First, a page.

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Operating your own business vehicles

Vehicles might be an integral part of the running of your business. Employees may be provided business vehicles, available for private use as a benefit. Whatever the reason be sure to understand what's involved and what the obligations are.

Method of Acquiring Vehicles
There are three main ways; purchase outright, hire purchase or lease.

Buying Business Vehicles
If funds are available or you want to borrow the money buying outright offers these pros and cons:

  • You legally own the vehicle
  • Bank interest and capital allowances are deductable from taxable profits.
  • Maintenance is your responsibility.
  • When ready to sell the car will have devaluated.
Hire Purchase
A deposit is paid and then vehicle is paid for in monthly installments. After a set payment period, a final option to purchase fee and the vehicle is yours.

  • No residual value risk, although you may include an option to take ownership at the end of the lease period for a fixed amount.
  • Bank interest and capital allowances are deductable from taxable profits.
  • No legal ownership of the vehicle until the end of the hire purchase period
  • For cars, the VAT paid is generally not recoverable from HM Revenue & Customs
Leasing a Business Vehicle
Similar to renting it over a period for set amounts. Once the period ends vehicle either can be returned or you have an option to pay a purchase fee to own the vehicle.

  • No residual value risk, although you may include an option to take ownership at the end of the lease period for a fixed amount.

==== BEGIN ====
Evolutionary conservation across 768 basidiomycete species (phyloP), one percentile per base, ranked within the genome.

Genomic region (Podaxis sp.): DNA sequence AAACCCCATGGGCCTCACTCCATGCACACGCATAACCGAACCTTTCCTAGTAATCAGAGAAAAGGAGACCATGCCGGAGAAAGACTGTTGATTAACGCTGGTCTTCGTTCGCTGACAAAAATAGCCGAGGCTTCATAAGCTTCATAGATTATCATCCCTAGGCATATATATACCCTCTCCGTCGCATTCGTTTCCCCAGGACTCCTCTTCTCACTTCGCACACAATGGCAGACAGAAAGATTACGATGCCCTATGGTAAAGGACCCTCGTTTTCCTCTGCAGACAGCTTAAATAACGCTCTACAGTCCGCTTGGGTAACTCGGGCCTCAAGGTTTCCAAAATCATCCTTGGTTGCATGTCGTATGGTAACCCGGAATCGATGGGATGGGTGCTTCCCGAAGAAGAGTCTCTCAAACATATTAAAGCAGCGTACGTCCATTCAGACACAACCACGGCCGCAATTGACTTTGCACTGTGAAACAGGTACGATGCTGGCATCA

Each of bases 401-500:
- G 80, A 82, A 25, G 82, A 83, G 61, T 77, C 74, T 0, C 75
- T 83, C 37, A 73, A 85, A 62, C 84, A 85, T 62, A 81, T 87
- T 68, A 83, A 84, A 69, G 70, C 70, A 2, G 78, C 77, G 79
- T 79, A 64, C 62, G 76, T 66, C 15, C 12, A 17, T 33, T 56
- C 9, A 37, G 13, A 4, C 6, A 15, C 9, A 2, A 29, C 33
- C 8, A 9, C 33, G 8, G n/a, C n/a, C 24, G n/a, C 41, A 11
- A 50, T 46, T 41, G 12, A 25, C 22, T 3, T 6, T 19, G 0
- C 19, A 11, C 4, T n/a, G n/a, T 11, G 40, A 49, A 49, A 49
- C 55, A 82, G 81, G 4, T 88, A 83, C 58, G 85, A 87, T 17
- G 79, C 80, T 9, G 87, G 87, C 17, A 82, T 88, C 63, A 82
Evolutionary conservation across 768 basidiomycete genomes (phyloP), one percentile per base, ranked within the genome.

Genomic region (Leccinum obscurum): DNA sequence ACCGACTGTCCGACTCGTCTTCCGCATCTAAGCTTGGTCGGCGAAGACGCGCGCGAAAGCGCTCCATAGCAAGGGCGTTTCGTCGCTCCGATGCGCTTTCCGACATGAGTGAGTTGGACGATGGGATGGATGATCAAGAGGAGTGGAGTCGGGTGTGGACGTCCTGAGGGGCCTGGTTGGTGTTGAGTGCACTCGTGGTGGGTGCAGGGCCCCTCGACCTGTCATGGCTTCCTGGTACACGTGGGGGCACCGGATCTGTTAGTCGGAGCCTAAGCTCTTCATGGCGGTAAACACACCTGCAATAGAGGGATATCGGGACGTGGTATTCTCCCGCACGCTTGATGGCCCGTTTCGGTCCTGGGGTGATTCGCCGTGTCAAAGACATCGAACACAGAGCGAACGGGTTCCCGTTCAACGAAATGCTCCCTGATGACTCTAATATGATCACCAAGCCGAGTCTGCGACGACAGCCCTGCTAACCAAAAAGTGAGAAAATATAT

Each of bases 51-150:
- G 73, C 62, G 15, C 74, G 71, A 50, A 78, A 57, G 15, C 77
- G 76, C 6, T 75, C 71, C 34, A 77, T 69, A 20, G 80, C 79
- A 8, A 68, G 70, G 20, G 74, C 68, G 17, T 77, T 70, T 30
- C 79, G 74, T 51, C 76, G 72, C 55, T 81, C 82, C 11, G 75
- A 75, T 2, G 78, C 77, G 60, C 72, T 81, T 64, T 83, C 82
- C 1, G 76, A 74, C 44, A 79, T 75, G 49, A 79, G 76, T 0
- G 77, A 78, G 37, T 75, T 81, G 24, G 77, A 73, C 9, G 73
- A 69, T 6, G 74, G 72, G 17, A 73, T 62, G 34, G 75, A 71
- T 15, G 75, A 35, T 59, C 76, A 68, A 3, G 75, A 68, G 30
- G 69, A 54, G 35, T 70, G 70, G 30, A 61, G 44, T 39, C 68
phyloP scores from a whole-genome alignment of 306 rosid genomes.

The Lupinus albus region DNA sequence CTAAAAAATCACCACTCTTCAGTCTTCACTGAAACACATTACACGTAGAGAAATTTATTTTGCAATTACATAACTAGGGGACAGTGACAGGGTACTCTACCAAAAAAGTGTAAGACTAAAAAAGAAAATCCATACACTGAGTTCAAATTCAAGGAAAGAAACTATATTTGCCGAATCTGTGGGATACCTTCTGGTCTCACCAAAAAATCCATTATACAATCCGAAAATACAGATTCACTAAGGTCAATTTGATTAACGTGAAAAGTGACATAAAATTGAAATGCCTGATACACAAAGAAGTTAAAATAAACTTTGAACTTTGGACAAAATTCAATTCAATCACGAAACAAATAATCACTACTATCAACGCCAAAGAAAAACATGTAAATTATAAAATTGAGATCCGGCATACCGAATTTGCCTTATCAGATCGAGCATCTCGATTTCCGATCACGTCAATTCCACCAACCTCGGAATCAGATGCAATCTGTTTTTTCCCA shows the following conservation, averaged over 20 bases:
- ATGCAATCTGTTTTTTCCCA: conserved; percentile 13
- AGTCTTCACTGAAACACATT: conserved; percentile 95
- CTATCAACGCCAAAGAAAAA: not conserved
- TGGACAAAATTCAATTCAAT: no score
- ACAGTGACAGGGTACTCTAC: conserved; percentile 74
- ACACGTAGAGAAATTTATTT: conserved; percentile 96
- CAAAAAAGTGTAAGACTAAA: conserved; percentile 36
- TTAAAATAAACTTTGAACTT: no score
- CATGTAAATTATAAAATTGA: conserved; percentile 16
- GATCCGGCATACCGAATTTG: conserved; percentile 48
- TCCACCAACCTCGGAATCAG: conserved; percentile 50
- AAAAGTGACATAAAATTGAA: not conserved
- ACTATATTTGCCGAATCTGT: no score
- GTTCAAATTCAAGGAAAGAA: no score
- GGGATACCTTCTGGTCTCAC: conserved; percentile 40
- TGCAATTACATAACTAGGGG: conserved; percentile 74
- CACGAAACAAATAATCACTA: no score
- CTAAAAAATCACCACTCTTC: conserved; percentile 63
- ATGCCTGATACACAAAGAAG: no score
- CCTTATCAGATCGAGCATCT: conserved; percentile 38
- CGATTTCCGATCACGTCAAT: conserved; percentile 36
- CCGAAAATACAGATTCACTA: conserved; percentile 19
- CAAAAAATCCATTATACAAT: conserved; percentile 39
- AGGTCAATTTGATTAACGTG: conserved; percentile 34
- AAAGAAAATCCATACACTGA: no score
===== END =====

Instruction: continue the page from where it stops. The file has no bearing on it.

• Deduct rental payments from taxable profits.
  • Maintenance and road tax charges are often included in the monthly fee.
  • No legal ownership.
  • Cannot deduct capital allowances from taxable profits
  • Annual mileage limits apply, and you will incur hefty penalties if exceeded.
Rental may be more cost-effective if you need cars less often. Check out car rental companies such as Europe Car or Thrifty Car Rental

Operational Overheads
Ongoing overheads or costs do apply when operating motor vehicles.

Licences and Permits
You'll need
  • Vehicle excise duty or road fund licences
  • MOT certificates for vehicles over three years old
  • Licences from the local traffic commissioner for drivers of heavy goods vehicles
Cheapest insurance is not always the best. Use well known companies with good support and can provide insurance advice for business vehicles. If the business relies on vehicles it could be very damaging for your livelihood.
  • Third party insurance is the minimum insurance cover and is mandatory. It covers the drivers' liability for injury to others, including passengers, and damage to other people's property resulting from use of a vehicle on a road or other public place.
  • Fire and theft cover is often added to third party cover. Adding protection against theft or damage from fire.
  • Comprehensive insurance covers damage to your vehicle.
  • Consider damage and theft insurance for goods being transported
Norwich Union van insurance
Swinton van insurance
Swinton commercial van insurance
Norwich Union motorbike insurance

Other Operational Overheads
  • Routine servicing of vehicles and MOT certificates if required
  • Repairs for scratches, wear and tear, accidental damage
  • Fuel. Consider alternative fuel systems, these could make a significant difference to the running costs.
  • Cleaning
  • Parking costs
  • Congestion and toll charges
  • Garaging or parking for vehicles stored at business premises
  • Additional security features - eg immobilisers
  • Installing additional time saving features such as:
    satellite navigation systems